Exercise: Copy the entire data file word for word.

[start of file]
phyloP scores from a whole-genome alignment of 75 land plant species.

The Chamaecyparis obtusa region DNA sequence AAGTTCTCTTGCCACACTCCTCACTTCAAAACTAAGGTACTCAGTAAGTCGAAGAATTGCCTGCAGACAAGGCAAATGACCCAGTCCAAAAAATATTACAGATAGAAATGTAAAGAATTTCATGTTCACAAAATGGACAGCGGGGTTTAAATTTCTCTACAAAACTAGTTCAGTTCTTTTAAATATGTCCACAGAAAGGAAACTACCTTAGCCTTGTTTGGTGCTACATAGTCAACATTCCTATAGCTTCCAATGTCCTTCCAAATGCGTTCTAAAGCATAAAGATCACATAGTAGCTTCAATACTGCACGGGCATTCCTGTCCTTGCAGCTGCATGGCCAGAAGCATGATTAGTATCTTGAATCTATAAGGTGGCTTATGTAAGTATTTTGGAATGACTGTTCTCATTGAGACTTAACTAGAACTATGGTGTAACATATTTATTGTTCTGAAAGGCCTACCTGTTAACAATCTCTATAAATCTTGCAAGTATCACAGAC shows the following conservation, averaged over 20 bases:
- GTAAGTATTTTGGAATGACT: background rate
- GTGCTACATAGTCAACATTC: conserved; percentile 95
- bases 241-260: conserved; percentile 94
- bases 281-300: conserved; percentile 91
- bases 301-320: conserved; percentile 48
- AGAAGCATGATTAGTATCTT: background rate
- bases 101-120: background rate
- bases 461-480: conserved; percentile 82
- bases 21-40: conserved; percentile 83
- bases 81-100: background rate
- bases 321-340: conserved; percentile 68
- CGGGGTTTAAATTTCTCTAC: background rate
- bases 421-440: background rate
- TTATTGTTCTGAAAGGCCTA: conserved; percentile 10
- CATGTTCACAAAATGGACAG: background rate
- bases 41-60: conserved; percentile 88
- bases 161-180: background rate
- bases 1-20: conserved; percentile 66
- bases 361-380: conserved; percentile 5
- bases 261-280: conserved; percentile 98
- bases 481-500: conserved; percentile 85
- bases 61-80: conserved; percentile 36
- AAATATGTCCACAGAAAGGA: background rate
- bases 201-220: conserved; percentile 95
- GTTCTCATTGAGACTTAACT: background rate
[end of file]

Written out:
phyloP scores from a whole-genome alignment of 75 land plant species.

The Chamaecyparis obtusa region DNA sequence AAGTTCTCTTGCCACACTCCTCACTTCAAAACTAAGGTACTCAGTAAGTCGAAGAATTGCCTGCAGACAAGGCAAATGACCCAGTCCAAAAAATATTACAGATAGAAATGTAAAGAATTTCATGTTCACAAAATGGACAGCGGGGTTTAAATTTCTCTACAAAACTAGTTCAGTTCTTTTAAATATGTCCACAGAAAGGAAACTACCTTAGCCTTGTTTGGTGCTACATAGTCAACATTCCTATAGCTTCCAATGTCCTTCCAAATGCGTTCTAAAGCATAAAGATCACATAGTAGCTTCAATACTGCACGGGCATTCCTGTCCTTGCAGCTGCATGGCCAGAAGCATGATTAGTATCTTGAATCTATAAGGTGGCTTATGTAAGTATTTTGGAATGACTGTTCTCATTGAGACTTAACTAGAACTATGGTGTAACATATTTATTGTTCTGAAAGGCCTACCTGTTAACAATCTCTATAAATCTTGCAAGTATCACAGAC shows the following conservation, averaged over 20 bases:
- GTAAGTATTTTGGAATGACT: background rate
- GTGCTACATAGTCAACATTC: conserved; percentile 95
- bases 241-260: conserved; percentile 94
- bases 281-300: conserved; percentile 91
- bases 301-320: conserved; percentile 48
- AGAAGCATGATTAGTATCTT: background rate
- bases 101-120: background rate
- bases 461-480: conserved; percentile 82
- bases 21-40: conserved; percentile 83
- bases 81-100: background rate
- bases 321-340: conserved; percentile 68
- CGGGGTTTAAATTTCTCTAC: background rate
- bases 421-440: background rate
- TTATTGTTCTGAAAGGCCTA: conserved; percentile 10
- CATGTTCACAAAATGGACAG: background rate
- bases 41-60: conserved; percentile 88
- bases 161-180: background rate
- bases 1-20: conserved; percentile 66
- bases 361-380: conserved; percentile 5
- bases 261-280: conserved; percentile 98
- bases 481-500: conserved; percentile 85
- bases 61-80: conserved; percentile 36
- AAATATGTCCACAGAAAGGA: background rate
- bases 201-220: conserved; percentile 95
- GTTCTCATTGAGACTTAACT: background rate